Meet Laura E. Mate, Joe Biden’s latest nominee for a key position in the administration. Mate had a tough time yesterday answering a policy question from Sen. Josh Hawley about sentencing minimums, which might be a wee problem considering that Biden appointed her to the Sentencing Commission. Hawley had found an earlier signed letter from Mate and others in 2013 opposing minimum sentencing requirements altogether, including for those guilty of sex crimes.

Suddenly, however, Mate claimed she no longer had any position on minimum sentence requirements. That seemed strange to Hawley, considering the job she’s supposed to fill (via Duane Patterson):

Hawley cited nominee Laura Mate calling for the commission to change its guidelines to allow judges to “depart” from mandatory minimum sentencing guidelines. He asked if there is any crime, namely rape, in which a mandatory minimum should be implemented.

“My understanding is this body decides whether there are mandatory minimums and as a commissioner, my job would be—” she said.

“You make recommendations, I’m asking you if you think there’s any crime — rape — in which there ought to be a mandatory minimum. Because you said earlier there shouldn’t be, I’m astounded by that,” Hawley said.

Mate said she would make an “informed” recommendation on mandatory minimums after consulting with her colleagues. The senator called her alleged position “radical” and suggested that her nomination is a reflection on the Biden administration’s stance on crime.

“How can I make an informed judgement on voting for you if you won’t tell me what your positions are?” the senator asked. “I don’t know if you’ve changed them or not. It sounds like you have changed them. You signed a letter, you took, very frankly, radical policy positions and now you won’t answer me, what am I to draw from that?”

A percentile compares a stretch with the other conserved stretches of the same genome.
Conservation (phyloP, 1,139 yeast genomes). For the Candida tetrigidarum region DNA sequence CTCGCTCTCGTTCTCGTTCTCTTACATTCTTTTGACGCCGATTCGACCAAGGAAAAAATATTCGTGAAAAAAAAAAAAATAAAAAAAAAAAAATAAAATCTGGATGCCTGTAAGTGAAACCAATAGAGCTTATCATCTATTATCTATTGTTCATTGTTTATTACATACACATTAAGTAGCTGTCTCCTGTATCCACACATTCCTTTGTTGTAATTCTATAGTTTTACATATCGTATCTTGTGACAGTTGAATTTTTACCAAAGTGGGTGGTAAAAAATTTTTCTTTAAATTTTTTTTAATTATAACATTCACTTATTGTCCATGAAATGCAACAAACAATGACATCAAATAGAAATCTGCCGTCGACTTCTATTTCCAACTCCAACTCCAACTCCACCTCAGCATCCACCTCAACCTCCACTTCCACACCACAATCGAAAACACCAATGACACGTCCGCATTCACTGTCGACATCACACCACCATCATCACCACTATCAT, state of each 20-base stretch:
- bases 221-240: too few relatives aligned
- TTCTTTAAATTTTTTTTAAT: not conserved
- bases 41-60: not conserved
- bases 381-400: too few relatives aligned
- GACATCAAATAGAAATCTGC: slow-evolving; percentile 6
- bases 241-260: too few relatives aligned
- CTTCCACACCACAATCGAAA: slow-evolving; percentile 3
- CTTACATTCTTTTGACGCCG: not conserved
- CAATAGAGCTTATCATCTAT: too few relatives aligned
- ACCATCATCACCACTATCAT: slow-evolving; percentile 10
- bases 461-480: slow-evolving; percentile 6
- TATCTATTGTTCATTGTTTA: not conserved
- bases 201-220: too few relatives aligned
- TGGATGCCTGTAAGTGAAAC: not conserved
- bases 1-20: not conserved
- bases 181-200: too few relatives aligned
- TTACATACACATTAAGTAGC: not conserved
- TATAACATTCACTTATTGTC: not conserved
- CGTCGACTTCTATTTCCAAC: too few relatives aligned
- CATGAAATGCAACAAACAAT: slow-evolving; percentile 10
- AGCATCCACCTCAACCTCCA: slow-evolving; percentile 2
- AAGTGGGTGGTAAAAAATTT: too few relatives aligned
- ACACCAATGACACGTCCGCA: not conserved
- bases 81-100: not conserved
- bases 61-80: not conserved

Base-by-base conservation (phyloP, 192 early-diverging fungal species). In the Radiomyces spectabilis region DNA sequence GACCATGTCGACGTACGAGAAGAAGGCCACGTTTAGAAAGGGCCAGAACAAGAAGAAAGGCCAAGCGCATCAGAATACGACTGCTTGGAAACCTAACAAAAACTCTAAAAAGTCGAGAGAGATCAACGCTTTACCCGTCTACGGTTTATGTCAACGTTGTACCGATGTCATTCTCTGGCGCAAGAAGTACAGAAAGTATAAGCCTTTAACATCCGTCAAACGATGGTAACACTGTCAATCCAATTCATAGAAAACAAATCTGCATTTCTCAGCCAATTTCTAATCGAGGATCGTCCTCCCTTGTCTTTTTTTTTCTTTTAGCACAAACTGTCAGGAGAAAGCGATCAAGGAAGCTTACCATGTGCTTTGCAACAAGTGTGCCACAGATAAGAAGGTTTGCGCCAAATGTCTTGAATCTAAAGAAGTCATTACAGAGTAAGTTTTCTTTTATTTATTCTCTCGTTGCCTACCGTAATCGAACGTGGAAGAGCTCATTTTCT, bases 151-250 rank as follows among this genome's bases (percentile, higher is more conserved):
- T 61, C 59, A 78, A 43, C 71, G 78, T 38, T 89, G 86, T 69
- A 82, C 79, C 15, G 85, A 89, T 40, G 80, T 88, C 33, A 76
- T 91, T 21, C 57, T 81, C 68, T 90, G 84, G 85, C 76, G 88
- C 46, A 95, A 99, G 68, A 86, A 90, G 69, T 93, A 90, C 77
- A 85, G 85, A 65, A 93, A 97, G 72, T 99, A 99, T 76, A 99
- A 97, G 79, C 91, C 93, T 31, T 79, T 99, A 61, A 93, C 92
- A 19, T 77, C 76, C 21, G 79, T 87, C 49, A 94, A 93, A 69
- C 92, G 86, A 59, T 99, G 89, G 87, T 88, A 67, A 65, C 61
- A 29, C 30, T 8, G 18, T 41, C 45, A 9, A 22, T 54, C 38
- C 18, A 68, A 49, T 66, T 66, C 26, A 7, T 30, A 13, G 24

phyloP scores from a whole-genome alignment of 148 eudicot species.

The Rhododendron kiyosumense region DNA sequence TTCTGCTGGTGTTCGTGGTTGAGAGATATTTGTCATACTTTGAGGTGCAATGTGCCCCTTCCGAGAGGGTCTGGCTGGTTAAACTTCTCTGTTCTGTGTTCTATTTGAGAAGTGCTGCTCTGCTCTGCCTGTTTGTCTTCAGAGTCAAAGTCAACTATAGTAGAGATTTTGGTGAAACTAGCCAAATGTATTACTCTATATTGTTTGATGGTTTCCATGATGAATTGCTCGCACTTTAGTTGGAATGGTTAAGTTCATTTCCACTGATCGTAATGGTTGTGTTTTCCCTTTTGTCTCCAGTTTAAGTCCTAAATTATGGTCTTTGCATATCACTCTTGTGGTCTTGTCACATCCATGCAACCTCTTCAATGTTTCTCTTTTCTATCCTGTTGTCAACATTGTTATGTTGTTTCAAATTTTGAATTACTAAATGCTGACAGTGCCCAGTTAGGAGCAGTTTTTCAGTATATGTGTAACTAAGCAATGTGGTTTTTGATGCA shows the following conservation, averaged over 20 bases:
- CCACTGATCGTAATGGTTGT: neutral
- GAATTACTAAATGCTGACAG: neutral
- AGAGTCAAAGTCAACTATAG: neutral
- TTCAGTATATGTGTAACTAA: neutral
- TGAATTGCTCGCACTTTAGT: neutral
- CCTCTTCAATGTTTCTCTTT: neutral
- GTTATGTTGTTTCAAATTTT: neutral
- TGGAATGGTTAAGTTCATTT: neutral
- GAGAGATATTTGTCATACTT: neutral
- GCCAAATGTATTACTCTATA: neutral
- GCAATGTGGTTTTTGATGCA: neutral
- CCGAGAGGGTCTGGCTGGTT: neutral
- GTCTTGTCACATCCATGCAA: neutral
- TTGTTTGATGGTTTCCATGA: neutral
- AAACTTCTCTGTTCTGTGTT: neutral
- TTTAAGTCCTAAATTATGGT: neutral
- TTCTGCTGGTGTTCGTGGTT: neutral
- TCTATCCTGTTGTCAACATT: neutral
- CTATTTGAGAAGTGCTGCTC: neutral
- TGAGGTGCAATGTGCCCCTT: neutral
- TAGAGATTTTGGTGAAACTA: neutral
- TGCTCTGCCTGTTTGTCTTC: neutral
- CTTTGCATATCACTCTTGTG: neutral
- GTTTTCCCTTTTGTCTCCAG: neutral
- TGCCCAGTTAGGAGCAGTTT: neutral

This is yet another case of Biden and his team not reading the room. One would think that the efforts to recall progressive “decarceration” prosecutors like Chesa Boudin and George Gascón would have caused the White House to rethink Mate’s nomination. The vaulting of crime back to the top few issues driving voters is not a new phenomenon, after all, and even the national media has begun to point out how much Democrats have lost the public on this issue. The Washington Post makes that point again today, in fact:

Lee’s pledge of support for law enforcement is being replicated across the country as Democratic lawmakers up and down the ballot scramble to assure voters that they’re not soft on crime. It’s a sea change from two years ago when, amid the height of racial justice protests, some leaders on the left began to rethink their approach to criminal justice.

Fears that Democrats are losing ground on crime were compounded by Tuesday primary results, which included the recall of San Francisco district attorney Chesa Boudin, whom voters saw as overly lenient toward criminals. In the Los Angeles mayor’s race, billionaire real estate developer Rick Caruso, a former Republican who ran as a Democrat and campaigned on a message of improving quality of life, was projected to go to a runoff with onetime favorite Rep. Karen Bass (D). …

Homicide rates in cities across the country have soared over the past two years, with officials blaming a combination of pandemic-related changes to the criminal justice system and in some places new, more lenient policing policies.

In response, Democratic candidates across the country are showcasing a tougher approach on crime. In D.C., a liberal haven with primaries later this month, Mayor Muriel E. Bowser is running on her record of bolstering police in schools. “You have to have a mayor who’s willing to make tough calls and not just go along with trendy words of the day,” Bowser said in a recent debate where another Democratic candidate also sought a tough-on-crime mantle.

And yet, here’s Biden offering up a progressive activist for the Sentencing Commission with a track record focusing on decarceration even for sex offenders. And rather than endorse minimum sentencing, Mate tries to pull a Ginsburg Rule non-response, which Hawley immediately skewers. He reminded Mate that she was being appointed to a policy position, not the federal bench, and that the Senate had a right to know what policies she planned to pursue on the commission. Mate stonewalled, however, and never did answer the question.

All this proves is that Biden’s not serious about crime, and seriously disconnected from the American public on the issue. Will Mate win her confirmation vote? If Kamala Harris has to cast a tie-breaker to get her onto the Sentencing Commission, Republicans should, ahem, “pounce” all over it. One has to wonder whether Joe Manchin, Kyrsten Sinema, or the increasing number of vulnerable Senate Democrats in this cycle will want to go on record supporting Mate.

You Might Like
Learn more about RevenueStripe...